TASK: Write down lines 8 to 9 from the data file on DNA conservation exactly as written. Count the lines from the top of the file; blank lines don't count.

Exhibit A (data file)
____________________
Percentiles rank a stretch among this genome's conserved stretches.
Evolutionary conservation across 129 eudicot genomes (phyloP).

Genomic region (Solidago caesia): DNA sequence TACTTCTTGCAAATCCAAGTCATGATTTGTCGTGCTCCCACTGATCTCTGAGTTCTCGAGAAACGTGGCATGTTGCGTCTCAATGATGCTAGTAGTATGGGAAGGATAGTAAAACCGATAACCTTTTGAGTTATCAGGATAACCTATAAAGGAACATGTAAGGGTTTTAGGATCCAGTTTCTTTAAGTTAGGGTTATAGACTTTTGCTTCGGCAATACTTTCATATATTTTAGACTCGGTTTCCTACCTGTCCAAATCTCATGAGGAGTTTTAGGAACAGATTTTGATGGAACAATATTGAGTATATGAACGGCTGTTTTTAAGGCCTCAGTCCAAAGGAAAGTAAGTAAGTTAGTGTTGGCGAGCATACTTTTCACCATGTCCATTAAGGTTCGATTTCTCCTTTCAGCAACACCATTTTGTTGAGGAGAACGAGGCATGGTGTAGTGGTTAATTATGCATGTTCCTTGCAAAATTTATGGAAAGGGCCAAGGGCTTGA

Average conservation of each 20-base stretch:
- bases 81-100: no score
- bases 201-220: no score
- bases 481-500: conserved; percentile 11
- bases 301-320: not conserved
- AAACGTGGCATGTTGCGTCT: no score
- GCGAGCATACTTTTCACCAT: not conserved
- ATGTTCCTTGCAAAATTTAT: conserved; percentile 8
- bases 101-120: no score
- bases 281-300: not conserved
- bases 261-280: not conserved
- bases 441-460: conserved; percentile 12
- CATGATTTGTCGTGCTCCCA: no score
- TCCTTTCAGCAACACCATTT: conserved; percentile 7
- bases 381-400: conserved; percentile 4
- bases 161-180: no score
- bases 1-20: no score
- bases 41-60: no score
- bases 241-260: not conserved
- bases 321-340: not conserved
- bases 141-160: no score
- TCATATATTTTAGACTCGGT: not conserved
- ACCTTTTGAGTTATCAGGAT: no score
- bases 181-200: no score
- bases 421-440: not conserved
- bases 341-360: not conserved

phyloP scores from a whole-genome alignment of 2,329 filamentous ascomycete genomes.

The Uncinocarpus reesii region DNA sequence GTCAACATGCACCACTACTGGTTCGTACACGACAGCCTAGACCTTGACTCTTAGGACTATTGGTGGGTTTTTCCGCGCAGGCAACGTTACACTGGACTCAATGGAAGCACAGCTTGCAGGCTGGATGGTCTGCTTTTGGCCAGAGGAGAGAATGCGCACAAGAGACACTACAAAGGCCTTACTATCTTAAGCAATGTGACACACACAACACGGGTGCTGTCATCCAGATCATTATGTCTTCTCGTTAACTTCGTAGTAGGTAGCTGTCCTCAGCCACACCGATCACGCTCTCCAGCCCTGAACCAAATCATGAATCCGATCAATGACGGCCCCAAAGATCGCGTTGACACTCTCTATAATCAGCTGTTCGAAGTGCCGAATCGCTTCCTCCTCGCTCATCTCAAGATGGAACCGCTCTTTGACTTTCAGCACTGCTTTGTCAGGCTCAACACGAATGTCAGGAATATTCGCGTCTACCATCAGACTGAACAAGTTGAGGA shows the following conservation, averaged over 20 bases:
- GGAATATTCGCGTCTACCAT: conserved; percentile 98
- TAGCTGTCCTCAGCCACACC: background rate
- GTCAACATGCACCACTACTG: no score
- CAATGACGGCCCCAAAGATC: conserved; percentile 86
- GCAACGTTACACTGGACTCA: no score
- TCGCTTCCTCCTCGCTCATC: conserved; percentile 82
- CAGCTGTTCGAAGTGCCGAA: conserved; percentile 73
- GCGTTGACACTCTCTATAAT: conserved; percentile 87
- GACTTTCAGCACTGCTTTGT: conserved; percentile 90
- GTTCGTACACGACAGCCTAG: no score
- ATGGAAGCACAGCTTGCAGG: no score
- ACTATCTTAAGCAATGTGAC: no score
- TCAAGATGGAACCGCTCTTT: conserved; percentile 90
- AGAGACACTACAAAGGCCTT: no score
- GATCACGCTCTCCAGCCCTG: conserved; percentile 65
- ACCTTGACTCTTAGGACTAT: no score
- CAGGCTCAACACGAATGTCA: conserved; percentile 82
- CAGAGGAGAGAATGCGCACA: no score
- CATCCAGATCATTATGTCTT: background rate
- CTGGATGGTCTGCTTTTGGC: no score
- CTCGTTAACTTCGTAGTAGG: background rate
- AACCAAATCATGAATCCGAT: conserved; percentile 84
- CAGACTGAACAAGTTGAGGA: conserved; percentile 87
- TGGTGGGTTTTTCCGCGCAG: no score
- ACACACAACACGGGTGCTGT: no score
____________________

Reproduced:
- bases 301-320: not conserved
- AAACGTGGCATGTTGCGTCT: no score